At 09:36 08-09-01, Rasmus Lerdorf wrote:
> > Using obscure single character operators is simply something that we don't
> > do in PHP, it's totally inconsistent with the language.
>You know I hate magic more than most.  I have lobbied against it forever.

Well, you did in certain occasions, but you encouraged certain degrees of 
magic in the past.

>However, sometimes you need to conform with the underlying 3rd-party
>mechanism you are connecting to.

Not really.  You only have to conform if you believe that PHP is not a 
standalone language.  You're also assuming that most of PHP's userbase has 
C background, which is usually not true.  Among those coming from C 
background, usually they have a limited one, and would not be used to 
gettext() aliases.

>Regular expressions are butt-ugly and full of magic.  I'd love to
>deprecate regular expressions and tell everyone to use a better mechanism
>for string matching and manipulation.  The LDAP reverse-polish query
>format is also butt-ugly and non-intuitive, but people who have been doing
>LDAP for years are quite fluent in it.

Regular expression are butt-ugly by definition.  You can either learn them 
or not learn them.  It's kinda like SQL.  I'm not sure why you're failing 
to see the fundamental difference between a function that is complex and 
perhaps requires prior knowledge, and an entry that obscures the 
*namespace* of PHP.
When I see ereg_replace(), I can go and learn about regular expressions.
When I see _(), I don't have the faintest clue what the heck it is.  If I 
even figure out that this is a function (it sure as hell doesn't look like 
(a) Consult the manual (won't do)
(b) Consult the function table (won't do)
If I don't, I can either read the source code or start up a debugger.

>At the function level, strlen(), strchr(), strcmp(), strtok(), etc... are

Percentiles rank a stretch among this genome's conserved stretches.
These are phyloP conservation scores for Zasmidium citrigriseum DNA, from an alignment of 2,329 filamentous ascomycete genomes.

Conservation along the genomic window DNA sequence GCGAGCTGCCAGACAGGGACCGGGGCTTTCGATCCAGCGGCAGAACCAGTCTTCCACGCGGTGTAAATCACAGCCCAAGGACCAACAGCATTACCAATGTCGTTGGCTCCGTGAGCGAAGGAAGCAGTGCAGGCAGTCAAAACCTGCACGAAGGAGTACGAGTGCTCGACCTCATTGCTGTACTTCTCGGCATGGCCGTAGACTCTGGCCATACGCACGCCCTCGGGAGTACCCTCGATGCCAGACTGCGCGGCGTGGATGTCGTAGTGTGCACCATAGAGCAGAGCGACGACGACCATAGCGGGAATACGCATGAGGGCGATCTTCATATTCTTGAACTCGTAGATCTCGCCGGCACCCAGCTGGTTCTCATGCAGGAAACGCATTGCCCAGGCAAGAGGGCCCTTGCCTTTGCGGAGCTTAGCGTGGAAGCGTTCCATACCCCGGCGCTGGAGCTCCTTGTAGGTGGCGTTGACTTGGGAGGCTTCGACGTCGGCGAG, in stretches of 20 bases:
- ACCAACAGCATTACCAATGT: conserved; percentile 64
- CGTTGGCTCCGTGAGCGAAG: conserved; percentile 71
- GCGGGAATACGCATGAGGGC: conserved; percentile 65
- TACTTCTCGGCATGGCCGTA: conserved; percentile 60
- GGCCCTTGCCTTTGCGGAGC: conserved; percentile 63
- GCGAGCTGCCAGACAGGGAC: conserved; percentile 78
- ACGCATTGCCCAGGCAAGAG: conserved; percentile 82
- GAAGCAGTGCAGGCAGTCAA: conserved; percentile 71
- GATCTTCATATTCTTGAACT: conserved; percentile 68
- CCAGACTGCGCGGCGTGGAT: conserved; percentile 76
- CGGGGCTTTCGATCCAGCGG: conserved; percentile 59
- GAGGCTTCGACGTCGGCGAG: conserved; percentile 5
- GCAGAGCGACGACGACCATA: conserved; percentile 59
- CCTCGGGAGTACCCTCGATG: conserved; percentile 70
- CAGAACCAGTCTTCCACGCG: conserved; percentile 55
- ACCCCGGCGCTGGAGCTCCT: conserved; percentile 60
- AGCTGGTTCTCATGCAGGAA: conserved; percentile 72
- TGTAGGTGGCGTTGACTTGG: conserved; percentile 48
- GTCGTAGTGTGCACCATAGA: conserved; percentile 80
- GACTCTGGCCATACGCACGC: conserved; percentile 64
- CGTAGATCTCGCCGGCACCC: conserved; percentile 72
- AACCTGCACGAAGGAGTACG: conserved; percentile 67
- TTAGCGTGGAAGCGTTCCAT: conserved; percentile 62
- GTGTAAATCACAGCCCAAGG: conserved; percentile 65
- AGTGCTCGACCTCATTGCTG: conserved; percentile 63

>all inconsistent with the PHP function naming standard.  They should
>logically be str_len(), str_chr(), str_tok()... or perhaps
>string_length()...  We don't do this because it would drive people very
>familiar with the underlying API we copied crazy.

Again, there's a fundamental difference.  I don't want to go back to the 
discussion we had about function naming, but I don't see how you can 
compare strlen() and _().  The differences in no particular order:
(a) Most people with limited English knowledge will be able to get a fair 
understanding of what strlen() is, something which can't be said about _()
(b) strlen() looks like a function, and is documented like a function.

It's not a Good Thing that it's not following the PHP naming convention, 
but as I said yesterday - PHP didn't have a naming convention to begin 
with, it was born at a later stage.  _() is not in *any* naming 
convention.  If any, it violates our (several months old) guideline that 
only internal language-level functions should begin with an underscore.

>Having no efficient way to use _() would drive people very familiar with
>gettext crazy because everywhere else they have used gettext they could
>use this syntax.  There are even gettext pre-processors that are keyed on
>_("...") and go in and do static replacements of this text.

Think about it.  The only (or at least main) reason you're under this 
assumption is because you're used to it.  There are functions/names that 
are used a hell of a lot more often than gettext().  And yet, we didn't 
come up with C{foo} instead of $_COOKIE["foo"] just to save 
keystrokes.  And we both know, this won't drive people away from using cookies.
gettext() is a short name.  It's short and yet descriptive enough to give 
readers a general understanding of what it does, something that they can 
extend by reading the manual.

>This doesn't mean I agree with the magic _() function, but until we have
>some sort of efficient run-time function aliasing mechanism like they do
>in Python, removing _() and telling people to create a user-space function
>that calls gettext() is not going to make the gettext using people very
>happy with us.

Cris showed a trivial way of doing that, if users actually want to do 
it.  function _($str) { return gettext($str); }.  You don't need any new 
mechanisms or magic to do this.

At least give the user the option to decide whether he wants to pollute his 
namespace.  At least give the code readers a chance to figure out what's 
going on by grepping the PHP source code.  Sending them to the C source 
code or to debuggers is the old style thinking of PHP.  Most new comers to 
PHP today have no C knowledge.


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